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Netflix's new series The Get Down will do what Mad Men didn't

Carrie Nelson is a writer and filmmaker based in NYC. Her bylines appear on websites including The Daily Dot, New York Observer, Bitch Media, and The New Civil Rights Movement, and she was a founding editor of the global feminist blog Ge...

The Get Down looks back at the '70s in a way we've never seen before

Have you had a sad, gaping, Mad Men-sized hole in your heart since last May? It's OK, I understand — I have one, too. But among Netflix's 2016 slate of television premieres is one new drama that might hit the spot for those of us who wish we knew what happened to Sally and Bobby Draper as the 1970s progressed.

Admittedly, no one in the just-released sizzle for The Get Down looks anything like Sally or Bobby — but that's just the point. Baz Luhrmann's upcoming foray into television isn't exactly a continuation of Mad Men; it's a look at New York from a similar period in time, told from a wildly different point of view.

More: 34 Incredible shows you're not watching on Netflix

Netflix describes The Get Down as "a mythic saga of the transformation of 1970s New York City," which is why I think it's going to appeal to fans of Don Draper and Peggy Olson's escapades. Just as Mad Men was a character drama set against the backdrop of the tumultuous and ever-changing New York of the '60s, The Get Down is set to do something similar as a character drama illustrating the story of 1970s New York. But The Get Down isn't the story of white, middle-class ad men of Madison Avenue; it's the story of DJs, musicians and teenagers of color living in the South Bronx. (It also somehow incorporates Giancarlo Esposito as a conservative religious patriarch, a performance I am simultaneously terrified and ecstatic to see.)

Watching the sizzle, one question becomes immediately apparent: Is Luhrmann the right man to tell this story? On one hand, the adventures of young black teens in the Bronx seems like an odd choice for the television debut of a middle-aged white Australian producer. His two feature films set in the United States are Romeo + Juliet and The Great Gatsby, both of which center on the lives of extremely privileged white folks. American social and racial history is not necessarily in his wheelhouse.

But on the other hand, music permeates Luhrmann's work in a very unique way. Music and dance films like Strictly Ballroom and Moulin Rouge are obvious examples of this, but even Romeo + Juliet and The Great Gatsby's use of anachronistic pop music adds an energy to Shakespeare and Fitzgerald's stories that would feel less palpable otherwise. He's even pursued opera, staging a production of Puccini's La Bohème a decade ago. So a story about disco and the breakout musicians of the '70s? Yeah, that sounds more like the Luhrmann we know and love.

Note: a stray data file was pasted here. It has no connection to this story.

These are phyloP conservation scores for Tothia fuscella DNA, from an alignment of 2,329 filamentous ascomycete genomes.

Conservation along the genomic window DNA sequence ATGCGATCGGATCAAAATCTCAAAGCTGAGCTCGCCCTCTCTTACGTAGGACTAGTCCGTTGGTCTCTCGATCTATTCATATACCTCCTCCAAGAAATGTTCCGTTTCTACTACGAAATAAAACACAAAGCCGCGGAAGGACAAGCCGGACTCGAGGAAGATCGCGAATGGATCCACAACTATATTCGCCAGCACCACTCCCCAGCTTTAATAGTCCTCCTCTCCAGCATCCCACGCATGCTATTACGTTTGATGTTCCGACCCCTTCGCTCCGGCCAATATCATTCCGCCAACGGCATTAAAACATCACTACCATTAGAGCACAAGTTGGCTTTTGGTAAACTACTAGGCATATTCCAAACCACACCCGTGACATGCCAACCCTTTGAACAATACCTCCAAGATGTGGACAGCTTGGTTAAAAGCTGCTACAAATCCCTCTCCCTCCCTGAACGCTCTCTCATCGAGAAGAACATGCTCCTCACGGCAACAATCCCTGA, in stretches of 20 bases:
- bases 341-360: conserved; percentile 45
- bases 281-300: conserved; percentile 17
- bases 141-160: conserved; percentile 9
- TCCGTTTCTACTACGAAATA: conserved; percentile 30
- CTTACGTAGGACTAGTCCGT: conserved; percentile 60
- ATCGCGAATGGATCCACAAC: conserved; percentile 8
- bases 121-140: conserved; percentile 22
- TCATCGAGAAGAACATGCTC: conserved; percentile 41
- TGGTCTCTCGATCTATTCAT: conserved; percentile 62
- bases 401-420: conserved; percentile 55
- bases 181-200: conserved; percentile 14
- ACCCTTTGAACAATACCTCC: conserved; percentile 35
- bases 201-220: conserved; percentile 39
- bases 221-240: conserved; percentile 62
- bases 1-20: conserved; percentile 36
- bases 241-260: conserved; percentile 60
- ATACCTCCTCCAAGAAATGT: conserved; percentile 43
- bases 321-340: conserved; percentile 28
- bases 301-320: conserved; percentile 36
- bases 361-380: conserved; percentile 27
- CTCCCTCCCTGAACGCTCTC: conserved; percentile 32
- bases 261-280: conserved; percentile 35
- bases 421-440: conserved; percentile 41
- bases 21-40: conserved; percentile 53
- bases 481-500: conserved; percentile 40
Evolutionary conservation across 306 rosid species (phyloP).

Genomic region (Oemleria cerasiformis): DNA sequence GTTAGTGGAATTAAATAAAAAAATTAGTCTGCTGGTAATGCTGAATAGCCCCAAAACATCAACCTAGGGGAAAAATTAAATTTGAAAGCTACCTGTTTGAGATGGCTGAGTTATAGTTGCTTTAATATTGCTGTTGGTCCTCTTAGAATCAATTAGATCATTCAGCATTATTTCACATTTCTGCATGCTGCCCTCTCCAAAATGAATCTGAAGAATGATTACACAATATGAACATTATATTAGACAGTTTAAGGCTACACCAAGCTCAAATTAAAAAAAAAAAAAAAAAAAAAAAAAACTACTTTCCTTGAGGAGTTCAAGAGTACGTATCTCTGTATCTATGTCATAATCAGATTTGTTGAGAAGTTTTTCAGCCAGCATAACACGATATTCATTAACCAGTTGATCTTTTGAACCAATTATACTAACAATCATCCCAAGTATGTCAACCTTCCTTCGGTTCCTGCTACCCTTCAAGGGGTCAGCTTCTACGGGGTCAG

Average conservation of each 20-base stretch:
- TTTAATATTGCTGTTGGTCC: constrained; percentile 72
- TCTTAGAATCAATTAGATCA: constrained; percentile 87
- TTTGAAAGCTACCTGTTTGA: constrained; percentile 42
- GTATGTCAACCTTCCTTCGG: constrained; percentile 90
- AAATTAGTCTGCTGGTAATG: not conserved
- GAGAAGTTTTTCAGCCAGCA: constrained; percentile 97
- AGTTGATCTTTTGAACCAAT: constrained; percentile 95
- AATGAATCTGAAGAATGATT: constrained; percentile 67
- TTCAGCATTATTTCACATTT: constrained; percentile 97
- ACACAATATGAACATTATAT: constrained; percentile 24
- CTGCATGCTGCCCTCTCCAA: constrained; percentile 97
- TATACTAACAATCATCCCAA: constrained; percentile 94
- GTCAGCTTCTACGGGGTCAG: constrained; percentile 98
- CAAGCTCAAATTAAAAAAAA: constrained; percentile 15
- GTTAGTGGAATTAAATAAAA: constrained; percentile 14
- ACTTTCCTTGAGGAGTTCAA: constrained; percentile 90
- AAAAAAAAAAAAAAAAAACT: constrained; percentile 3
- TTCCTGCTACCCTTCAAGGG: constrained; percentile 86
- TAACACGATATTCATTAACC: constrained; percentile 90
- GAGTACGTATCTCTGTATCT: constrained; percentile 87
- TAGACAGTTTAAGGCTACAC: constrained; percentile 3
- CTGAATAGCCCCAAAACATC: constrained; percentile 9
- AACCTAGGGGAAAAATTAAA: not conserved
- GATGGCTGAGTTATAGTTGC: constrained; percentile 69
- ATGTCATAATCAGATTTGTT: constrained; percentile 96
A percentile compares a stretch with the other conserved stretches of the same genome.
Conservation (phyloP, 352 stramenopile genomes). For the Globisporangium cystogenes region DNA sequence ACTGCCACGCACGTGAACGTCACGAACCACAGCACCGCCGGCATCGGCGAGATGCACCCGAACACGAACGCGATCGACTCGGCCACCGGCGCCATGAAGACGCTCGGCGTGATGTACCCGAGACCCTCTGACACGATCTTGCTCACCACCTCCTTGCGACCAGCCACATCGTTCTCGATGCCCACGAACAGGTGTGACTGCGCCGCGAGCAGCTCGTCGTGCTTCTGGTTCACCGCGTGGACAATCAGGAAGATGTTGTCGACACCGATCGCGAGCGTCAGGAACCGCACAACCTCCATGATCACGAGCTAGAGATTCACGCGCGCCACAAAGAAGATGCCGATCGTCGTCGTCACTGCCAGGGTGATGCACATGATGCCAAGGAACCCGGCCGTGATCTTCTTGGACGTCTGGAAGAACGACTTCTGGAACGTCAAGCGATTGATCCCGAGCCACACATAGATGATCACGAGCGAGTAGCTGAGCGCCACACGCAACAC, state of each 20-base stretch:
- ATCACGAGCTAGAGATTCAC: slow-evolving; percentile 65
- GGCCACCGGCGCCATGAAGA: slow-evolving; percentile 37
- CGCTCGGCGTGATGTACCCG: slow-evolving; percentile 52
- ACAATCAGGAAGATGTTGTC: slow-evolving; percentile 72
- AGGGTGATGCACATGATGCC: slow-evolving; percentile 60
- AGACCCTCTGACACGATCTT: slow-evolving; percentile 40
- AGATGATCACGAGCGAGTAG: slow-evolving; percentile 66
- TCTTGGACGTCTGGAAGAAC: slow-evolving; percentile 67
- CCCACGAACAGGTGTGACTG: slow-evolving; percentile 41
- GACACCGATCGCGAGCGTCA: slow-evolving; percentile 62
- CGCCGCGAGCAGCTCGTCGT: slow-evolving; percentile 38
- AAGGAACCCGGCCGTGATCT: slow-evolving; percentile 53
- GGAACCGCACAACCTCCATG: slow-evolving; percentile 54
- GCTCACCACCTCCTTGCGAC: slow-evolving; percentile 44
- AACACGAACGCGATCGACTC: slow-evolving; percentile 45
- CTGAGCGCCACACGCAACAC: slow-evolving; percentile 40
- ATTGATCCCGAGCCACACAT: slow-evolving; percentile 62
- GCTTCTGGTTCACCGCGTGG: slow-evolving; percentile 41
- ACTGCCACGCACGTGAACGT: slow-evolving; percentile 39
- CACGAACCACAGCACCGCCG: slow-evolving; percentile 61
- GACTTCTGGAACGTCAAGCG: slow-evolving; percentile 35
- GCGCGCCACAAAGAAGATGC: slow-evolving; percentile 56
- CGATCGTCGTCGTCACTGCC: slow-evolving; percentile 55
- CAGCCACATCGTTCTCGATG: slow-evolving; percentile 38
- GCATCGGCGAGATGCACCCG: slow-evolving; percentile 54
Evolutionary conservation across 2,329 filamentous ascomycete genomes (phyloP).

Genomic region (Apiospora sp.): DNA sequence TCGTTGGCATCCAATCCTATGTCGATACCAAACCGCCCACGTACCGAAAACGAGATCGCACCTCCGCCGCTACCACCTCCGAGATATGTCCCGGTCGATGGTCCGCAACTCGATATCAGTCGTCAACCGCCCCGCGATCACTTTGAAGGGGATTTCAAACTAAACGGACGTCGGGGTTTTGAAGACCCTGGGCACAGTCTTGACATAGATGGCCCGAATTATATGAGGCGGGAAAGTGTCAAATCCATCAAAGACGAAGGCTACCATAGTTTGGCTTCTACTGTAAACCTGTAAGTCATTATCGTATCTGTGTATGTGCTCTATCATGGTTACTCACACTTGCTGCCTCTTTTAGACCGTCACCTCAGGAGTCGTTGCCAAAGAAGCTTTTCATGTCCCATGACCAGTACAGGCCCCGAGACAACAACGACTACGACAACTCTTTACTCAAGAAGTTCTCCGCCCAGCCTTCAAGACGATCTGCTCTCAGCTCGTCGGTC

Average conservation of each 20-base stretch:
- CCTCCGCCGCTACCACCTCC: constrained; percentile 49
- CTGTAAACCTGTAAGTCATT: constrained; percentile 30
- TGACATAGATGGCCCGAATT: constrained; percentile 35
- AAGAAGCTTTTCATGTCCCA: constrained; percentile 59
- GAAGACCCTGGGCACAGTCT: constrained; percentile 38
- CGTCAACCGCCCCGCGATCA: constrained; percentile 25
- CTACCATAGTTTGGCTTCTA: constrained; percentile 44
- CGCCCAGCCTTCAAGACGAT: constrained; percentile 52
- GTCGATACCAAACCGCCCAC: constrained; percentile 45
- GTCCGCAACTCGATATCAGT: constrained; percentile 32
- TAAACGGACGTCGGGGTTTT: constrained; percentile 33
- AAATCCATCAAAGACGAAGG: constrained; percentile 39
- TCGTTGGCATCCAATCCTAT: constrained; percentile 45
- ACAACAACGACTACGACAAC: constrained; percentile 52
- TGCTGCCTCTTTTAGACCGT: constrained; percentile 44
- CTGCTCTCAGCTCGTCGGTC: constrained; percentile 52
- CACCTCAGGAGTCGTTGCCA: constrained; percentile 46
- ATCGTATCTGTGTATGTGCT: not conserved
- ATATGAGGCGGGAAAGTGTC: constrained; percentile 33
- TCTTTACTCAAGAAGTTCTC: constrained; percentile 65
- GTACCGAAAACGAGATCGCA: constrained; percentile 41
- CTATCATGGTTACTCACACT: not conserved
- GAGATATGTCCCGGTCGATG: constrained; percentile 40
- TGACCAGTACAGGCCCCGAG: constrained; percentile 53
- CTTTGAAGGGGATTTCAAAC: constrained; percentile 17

More: The Great Gatsby movie review: Flapper Rapper in 3D

So assuming, then, that Luhrmann is definitely the right person for the job, my next reaction to the sizzle is one of complete excitement and enthusiasm. Because I loved Mad Men. I loved the stories of women struggling for recognition at home and in the workplace, of older folks rediscovering their youth through psychedelics, of generational divides in the understanding of race, gender and sexuality. But as wonderful as all of those stories were, I was always finding myself wishing that they wouldn't always be told from a white, straight, middle-class perspective. I loved when characters like Dawn and Shirley were produced, but they never got the screen time or story lines of Peggy, Joan and Megan. There were episodes where we got to see other sides of New York, but they were few and far between. It was enough to make us hungry for more, and the show never fully delivered.

With The Get Down, we will finally get some of those stories. We will see stories about women who have to contend with racism in addition to sexism in their struggles to survive. We will see stories about young artists who fight hard to live authentically. And we will see stories of an energy and an urgency that isn't as often found downtown as it is up north. Diversity in storytelling is critical — it is the only way we will ever understand new perspectives or consider new ways of thinking and remembering parts of history. A show like The Get Down truly has the power to show a side of New York that we never would have seen in a mainstream historical drama like Mad Men. For that reason, among so many others, I cannot wait for this series to premiere.

More: Mad Men finally gives Betty Draper the props she deserves

There's no set release date for The Get Down, but if you want to see a preview, check out the brand-new sizzle reel below!

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